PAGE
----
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2017 Asheville Election Calendar

Oct. 13 : Voter registration deadline

Oct. 19-Nov. 4 : Early voting & same-day registration

Oct. 31 : Last day to request absentee ballot

TUESDAY, NOV. 7: ELECTION DAY
(polls open 6:30 a.m. – 7:30 p.m.)

2017 Asheville Races

Mayor

City Council

 

 

 

 

 

 

Asheville City Council
Vote for 3 candidates in this race

Vijay Kapoor

campaign website

Background:
(submitted by candidate)

Grew up in Asheville; Own a small business that provides financial/budget analysis to municipalities across the country; Worked in state government; Have economics and public policy degrees from University of Chicago and law degree from the University of Pennsylvania.

Click to see question responses from Vijay Kapoor

What qualifications or approaches to city government make you the best candidate for this position?

I help municipalities with their finances for a living, so I have a strong budget background. I have spent my career helping governments as a public servant, an attorney and consultant. I understand local government and can ensure strong oversight.

How should the city measure progress on its Vision 2036 goals using “a racial equity lens to review and achieve our City’s strategic goals in health, education, housing and economic mobility?”

Having worked in and with local governments, good data and metrics are key to evaluating progress.  The Government Alliance on Race and Equity (GARE) publishes a Racial Equity Scorecard that includes both outcomes and measureable indicators for these areas. We should be looking at this regionally in partnership with Buncombe County and non-profits.  

How important is affordable housing to Asheville’s future and how do you propose ensuring that the city maintains an adequate stock of affordable housing?

If Asheville wants to maintain its character, it must be a place that people of all means can afford to live. This means incentivizing affordable housing development near places of employment. It’s also important to work with neighborhoods to ensure that infrastructure (roads, sidewalks, transit) is there to support the new development to minimize opposition.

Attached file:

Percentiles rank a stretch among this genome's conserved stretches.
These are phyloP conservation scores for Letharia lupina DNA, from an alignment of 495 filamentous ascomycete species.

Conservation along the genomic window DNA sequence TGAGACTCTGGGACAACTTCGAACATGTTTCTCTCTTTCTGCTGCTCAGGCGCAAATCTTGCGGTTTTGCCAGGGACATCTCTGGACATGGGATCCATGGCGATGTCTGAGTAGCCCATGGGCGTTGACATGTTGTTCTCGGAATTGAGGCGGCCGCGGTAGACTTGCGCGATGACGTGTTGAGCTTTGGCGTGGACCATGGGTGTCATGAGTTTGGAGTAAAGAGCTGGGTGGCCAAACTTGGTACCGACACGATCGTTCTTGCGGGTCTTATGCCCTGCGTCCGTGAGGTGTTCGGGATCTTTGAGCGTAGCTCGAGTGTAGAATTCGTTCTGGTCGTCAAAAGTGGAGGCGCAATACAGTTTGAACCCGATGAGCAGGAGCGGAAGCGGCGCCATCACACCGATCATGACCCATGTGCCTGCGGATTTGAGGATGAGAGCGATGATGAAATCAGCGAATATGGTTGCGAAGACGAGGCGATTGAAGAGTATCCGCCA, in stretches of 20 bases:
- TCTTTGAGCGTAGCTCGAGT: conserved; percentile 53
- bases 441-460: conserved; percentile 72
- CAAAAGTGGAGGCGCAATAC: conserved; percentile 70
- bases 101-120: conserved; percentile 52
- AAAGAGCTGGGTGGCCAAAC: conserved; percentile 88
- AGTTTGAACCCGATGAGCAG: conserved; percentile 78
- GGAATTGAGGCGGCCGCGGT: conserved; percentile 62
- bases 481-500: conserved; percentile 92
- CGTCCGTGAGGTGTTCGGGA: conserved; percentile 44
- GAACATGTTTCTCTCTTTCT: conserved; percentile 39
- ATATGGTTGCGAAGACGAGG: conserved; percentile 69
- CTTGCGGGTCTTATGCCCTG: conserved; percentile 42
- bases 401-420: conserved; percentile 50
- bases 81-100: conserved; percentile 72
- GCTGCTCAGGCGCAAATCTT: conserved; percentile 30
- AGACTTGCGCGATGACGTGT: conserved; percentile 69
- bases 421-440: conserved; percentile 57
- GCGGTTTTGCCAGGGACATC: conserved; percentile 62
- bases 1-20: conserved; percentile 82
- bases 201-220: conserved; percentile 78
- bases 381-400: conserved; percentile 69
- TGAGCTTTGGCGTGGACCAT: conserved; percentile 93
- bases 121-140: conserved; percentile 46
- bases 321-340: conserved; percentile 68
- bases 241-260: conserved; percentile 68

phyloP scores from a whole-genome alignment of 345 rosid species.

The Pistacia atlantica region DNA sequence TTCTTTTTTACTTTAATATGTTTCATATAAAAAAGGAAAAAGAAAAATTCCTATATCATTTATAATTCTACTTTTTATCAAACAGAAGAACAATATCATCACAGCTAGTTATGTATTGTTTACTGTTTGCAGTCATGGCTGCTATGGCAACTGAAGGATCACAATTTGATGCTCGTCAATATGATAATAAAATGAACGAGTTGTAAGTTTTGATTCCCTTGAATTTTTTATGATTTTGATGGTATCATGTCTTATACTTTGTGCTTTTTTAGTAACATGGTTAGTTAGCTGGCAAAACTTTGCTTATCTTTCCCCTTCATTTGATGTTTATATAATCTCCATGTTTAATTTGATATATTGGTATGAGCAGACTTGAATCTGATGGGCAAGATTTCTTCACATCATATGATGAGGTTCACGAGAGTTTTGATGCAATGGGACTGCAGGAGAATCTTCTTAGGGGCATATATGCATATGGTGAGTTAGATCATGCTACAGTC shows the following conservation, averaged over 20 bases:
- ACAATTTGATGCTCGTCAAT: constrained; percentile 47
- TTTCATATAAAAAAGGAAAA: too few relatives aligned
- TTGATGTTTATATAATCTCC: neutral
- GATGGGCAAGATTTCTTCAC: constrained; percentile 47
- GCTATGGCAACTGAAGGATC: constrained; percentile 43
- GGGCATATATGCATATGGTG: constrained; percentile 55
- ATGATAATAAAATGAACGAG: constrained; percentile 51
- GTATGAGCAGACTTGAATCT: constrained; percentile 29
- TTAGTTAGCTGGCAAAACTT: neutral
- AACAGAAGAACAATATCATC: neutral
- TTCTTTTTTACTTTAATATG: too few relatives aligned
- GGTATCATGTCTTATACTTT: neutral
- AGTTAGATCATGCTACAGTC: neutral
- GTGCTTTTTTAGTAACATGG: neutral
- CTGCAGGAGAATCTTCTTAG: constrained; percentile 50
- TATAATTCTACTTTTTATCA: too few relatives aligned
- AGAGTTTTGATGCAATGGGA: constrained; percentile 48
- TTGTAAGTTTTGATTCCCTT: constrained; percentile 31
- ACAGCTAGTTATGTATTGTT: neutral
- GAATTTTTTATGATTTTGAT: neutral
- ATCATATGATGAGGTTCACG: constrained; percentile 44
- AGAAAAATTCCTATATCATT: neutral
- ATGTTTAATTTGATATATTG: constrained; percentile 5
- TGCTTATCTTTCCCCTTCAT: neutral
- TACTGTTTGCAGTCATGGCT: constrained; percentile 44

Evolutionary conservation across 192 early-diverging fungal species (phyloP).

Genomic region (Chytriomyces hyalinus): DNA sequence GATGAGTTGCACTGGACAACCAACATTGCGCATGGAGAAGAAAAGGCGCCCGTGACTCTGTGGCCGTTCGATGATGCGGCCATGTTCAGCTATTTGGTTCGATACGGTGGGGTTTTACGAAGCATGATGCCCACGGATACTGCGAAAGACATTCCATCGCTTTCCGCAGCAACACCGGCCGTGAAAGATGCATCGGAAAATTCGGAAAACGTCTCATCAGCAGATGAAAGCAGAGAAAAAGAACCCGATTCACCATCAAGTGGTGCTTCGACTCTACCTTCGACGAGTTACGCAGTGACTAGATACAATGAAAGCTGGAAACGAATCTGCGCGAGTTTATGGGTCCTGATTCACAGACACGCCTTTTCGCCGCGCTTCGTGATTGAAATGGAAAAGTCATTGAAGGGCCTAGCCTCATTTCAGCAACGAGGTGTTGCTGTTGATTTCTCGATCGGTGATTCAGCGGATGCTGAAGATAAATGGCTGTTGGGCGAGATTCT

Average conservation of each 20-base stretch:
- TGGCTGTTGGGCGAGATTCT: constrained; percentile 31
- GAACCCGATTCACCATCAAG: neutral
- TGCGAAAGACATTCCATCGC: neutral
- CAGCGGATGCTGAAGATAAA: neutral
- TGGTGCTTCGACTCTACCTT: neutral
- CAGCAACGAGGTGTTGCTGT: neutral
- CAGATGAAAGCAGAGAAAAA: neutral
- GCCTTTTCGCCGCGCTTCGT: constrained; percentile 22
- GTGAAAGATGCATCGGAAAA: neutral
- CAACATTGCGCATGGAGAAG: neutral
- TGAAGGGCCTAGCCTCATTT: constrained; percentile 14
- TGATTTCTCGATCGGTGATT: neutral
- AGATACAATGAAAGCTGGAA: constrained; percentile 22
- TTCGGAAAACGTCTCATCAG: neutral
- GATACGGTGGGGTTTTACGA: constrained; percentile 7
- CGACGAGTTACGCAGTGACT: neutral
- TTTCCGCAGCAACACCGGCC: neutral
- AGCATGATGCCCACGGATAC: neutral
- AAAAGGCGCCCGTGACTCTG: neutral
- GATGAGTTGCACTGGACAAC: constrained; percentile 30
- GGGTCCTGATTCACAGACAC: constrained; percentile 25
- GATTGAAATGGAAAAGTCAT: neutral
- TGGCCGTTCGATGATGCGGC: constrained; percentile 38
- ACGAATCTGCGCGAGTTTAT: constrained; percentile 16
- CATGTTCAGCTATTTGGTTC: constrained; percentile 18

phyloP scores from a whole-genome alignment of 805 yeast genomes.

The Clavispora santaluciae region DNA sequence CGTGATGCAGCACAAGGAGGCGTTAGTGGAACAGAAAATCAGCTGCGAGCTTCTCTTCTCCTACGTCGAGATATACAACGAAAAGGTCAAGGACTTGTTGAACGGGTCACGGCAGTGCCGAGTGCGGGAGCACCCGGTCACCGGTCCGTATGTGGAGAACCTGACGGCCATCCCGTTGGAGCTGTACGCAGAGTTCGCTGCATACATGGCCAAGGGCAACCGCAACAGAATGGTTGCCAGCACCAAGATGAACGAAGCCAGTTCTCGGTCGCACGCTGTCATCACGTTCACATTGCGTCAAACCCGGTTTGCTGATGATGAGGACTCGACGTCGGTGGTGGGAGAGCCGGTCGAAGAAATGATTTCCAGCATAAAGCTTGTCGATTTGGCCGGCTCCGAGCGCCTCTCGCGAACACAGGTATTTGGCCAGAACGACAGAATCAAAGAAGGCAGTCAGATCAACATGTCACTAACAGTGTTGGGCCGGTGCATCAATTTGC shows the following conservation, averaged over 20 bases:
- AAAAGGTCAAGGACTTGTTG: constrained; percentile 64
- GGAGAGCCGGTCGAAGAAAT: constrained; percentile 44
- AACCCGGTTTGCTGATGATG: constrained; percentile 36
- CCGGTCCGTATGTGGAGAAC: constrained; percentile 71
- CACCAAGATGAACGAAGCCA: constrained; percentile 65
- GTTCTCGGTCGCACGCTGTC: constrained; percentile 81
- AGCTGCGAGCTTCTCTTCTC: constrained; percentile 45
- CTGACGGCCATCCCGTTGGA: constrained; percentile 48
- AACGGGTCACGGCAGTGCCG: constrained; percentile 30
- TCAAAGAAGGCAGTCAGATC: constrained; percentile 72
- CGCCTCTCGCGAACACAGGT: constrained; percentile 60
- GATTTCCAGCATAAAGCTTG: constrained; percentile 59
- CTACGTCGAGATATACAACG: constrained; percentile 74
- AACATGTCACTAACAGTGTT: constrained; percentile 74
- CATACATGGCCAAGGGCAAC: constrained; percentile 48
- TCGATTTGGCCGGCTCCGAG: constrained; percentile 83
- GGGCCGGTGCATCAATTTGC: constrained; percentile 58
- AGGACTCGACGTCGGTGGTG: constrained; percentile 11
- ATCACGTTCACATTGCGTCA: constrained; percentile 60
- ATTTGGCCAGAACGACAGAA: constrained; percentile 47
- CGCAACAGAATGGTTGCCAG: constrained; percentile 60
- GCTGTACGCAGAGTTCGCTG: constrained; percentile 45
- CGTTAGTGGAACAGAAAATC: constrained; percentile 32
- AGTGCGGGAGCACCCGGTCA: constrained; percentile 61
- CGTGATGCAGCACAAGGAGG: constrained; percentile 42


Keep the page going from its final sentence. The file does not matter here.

What is your vision for Asheville’s transit system in 10 years and what immediate steps should be taken to achieve your vision?

Because of rapid development without corresponding infrastructure improvement, traffic is a major problem throughout Asheville.  Improving the transit system so that people use it more will reduce traffic, improve access and be more environmentally friendly.  My vision is more frequent bus service throughout Asheville and I would support dedicated funding to pay for it.

What issue is NOT getting the attention it deserves from city government; how would you address it?

City government needs to be laser-focused on the needs of its residents and neighborhoods. Many of them are struggling and the City is not doing a good enough job of engaging them or listening to their needs. City Council needs to ensure that community input is taken seriously by staff in policy planning and execution.

Do you support or oppose the referendum to have six single-member districts for electing council members?

Oppose. Every voter should be able to vote for every Council member because that ensures accountability to the entire City.

Rich Lee

campaign website

Background:
(submitted by candidate)

I’m a financial planner, returned Peace Corps Volunteer, and 20-year WNC resident. My work as a community member and frequent board member has focused on improving transportation infrastructure, greenway planning, and elder advocacy.

Click to see question responses from Rich Lee

What qualifications or approaches to city government make you the best candidate for this position?

I’m known as a hard-working activist; a patient, honest broker who believes the best decisions are made with the participation of an informed and engaged electorate. People know they can trust me to give good information and explain my thinking.

How should the city measure progress on its Vision 2036 goals using “a racial equity lens to review and achieve our City’s strategic goals in health, education, housing and economic mobility?”

The only metric that matters on this goal, as far as I’m concerned, is if Asheville’s black population begins to grow again after decades of decline, and that growth is centered on middle and upper incomes. Job growth is a key aspect of that, but we also need to change our image.

How important is affordable housing to Asheville’s future and how do you propose ensuring that the city maintains an adequate stock of affordable housing?

Very. It’s how we stay ahead on traffic and, as importantly, growing inequality. One different approach I would take is incentivizing our existing, aging rental stock (~25% of city housing) managed by small landlords to keep rents down. I would look closely at whether incentivizing large developers to include affordable units is a viable strategy.

What is your vision for Asheville’s transit system in 10 years and what immediate steps should be taken to achieve your vision?

I see our system used by more locals, including those who could afford cars, and looking more like an large urban system in terms of frequency and convenience. For first steps, I’d partner with the county to extend routes outside city limits, and rezone along corridors like Patton and Tunnel for “transit-ready” development nodes.

What issue is NOT getting the attention it deserves from city government; how would you address it?